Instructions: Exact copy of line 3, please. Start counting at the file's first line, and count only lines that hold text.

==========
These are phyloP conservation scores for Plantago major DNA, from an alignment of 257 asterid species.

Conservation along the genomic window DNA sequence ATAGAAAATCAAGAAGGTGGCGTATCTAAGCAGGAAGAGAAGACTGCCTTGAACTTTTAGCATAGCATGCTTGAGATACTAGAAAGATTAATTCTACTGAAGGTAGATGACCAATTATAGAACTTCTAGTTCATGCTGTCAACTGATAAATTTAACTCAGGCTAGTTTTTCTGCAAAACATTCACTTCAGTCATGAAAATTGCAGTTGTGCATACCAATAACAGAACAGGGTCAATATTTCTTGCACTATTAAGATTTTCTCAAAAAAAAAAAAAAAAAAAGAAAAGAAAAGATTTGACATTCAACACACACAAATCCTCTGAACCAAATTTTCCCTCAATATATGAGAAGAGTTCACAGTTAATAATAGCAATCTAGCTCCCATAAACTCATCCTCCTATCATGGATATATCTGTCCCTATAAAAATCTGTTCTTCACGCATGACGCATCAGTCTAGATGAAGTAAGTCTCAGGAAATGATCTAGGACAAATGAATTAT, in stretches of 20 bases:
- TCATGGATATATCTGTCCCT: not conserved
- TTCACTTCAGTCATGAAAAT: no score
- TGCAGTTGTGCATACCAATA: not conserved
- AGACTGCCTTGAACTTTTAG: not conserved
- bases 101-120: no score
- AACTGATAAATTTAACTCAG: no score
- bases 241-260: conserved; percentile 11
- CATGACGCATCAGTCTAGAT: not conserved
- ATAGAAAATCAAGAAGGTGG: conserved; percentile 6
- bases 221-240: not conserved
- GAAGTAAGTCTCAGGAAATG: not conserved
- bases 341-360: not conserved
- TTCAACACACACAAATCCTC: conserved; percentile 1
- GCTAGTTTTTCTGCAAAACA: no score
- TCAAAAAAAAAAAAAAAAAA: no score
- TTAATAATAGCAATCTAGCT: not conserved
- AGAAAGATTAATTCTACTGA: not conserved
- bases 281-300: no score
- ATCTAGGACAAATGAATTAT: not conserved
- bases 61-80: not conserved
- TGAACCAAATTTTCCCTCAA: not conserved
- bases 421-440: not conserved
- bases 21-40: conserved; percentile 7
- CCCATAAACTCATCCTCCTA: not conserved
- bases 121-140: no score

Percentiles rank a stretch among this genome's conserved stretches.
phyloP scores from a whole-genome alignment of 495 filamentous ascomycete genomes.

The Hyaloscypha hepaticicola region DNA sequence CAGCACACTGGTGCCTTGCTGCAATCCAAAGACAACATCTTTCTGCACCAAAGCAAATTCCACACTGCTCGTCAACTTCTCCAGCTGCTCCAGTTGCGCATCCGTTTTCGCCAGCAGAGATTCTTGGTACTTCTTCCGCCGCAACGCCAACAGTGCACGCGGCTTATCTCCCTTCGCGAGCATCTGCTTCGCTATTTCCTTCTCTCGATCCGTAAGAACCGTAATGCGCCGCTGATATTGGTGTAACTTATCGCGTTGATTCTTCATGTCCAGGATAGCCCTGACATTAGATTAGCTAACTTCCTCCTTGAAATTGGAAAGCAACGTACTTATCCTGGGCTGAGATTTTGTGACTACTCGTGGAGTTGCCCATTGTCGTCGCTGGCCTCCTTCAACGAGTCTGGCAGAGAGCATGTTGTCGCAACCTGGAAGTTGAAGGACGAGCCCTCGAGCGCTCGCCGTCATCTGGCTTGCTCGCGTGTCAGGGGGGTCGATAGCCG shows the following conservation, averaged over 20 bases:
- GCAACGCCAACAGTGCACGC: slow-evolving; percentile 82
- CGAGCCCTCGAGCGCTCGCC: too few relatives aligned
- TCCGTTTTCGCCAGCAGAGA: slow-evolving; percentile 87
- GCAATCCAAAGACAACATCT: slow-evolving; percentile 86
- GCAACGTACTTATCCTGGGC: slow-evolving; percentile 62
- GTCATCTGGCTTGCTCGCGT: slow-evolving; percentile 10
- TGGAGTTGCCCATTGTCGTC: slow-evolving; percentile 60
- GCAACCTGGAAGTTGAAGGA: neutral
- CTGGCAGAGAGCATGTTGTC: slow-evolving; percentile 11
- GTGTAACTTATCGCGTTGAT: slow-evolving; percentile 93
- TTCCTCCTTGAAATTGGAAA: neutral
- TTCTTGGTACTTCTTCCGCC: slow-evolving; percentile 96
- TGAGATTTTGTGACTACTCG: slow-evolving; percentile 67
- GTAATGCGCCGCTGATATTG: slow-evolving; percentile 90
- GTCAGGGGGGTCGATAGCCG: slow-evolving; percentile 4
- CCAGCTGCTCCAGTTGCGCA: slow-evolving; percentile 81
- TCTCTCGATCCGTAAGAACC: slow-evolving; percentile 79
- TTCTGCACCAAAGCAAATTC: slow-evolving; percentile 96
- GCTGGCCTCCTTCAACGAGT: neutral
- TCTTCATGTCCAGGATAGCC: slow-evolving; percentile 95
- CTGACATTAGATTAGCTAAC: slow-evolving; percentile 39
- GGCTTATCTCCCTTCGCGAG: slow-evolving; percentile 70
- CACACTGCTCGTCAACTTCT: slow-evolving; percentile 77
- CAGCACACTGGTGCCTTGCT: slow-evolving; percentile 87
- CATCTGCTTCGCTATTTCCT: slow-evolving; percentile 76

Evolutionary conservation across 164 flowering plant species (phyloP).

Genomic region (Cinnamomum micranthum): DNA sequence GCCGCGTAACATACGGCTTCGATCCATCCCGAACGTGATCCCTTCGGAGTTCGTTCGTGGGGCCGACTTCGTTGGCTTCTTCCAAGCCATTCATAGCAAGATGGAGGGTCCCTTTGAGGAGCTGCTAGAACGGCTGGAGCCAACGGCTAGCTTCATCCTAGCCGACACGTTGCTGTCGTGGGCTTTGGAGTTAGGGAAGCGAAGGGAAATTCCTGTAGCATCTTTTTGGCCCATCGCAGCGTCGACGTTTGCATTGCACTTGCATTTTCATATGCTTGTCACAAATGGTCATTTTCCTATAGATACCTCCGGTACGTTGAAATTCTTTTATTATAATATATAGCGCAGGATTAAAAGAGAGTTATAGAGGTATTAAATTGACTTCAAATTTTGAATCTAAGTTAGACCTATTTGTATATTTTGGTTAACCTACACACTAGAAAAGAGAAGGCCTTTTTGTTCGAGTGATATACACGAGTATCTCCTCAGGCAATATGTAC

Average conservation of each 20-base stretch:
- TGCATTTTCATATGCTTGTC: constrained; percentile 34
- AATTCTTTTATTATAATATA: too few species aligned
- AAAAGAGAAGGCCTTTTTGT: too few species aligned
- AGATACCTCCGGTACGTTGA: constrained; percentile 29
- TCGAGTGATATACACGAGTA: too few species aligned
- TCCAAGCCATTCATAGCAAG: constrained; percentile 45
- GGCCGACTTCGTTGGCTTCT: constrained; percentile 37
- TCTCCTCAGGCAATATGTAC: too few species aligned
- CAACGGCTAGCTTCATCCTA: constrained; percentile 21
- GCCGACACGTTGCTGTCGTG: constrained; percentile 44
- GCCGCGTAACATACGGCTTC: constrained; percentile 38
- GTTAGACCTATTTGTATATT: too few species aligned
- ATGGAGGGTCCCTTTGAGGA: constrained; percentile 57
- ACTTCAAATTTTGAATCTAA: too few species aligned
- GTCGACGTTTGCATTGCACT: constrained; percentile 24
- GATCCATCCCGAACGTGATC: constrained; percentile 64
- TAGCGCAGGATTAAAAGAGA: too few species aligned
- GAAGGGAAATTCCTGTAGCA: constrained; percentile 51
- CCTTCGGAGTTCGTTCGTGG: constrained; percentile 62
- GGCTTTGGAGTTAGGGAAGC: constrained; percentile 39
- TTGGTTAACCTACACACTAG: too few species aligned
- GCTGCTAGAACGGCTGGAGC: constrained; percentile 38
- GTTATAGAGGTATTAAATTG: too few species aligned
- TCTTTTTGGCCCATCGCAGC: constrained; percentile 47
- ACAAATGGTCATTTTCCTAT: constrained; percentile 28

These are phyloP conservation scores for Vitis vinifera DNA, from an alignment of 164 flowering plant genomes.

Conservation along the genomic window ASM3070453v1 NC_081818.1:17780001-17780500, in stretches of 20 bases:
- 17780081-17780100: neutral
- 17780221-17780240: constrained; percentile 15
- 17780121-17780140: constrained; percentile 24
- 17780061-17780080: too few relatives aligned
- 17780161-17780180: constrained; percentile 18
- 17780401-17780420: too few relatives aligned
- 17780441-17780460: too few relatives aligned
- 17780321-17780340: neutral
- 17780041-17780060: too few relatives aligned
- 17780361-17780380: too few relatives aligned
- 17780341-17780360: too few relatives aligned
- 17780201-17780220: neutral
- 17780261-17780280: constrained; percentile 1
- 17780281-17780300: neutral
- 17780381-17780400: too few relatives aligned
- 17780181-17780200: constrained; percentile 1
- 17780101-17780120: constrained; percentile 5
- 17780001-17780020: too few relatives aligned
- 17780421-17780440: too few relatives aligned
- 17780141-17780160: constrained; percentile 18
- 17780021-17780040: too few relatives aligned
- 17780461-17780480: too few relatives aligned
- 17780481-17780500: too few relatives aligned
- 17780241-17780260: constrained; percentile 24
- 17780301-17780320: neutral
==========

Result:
- TCATGGATATATCTGTCCCT: not conserved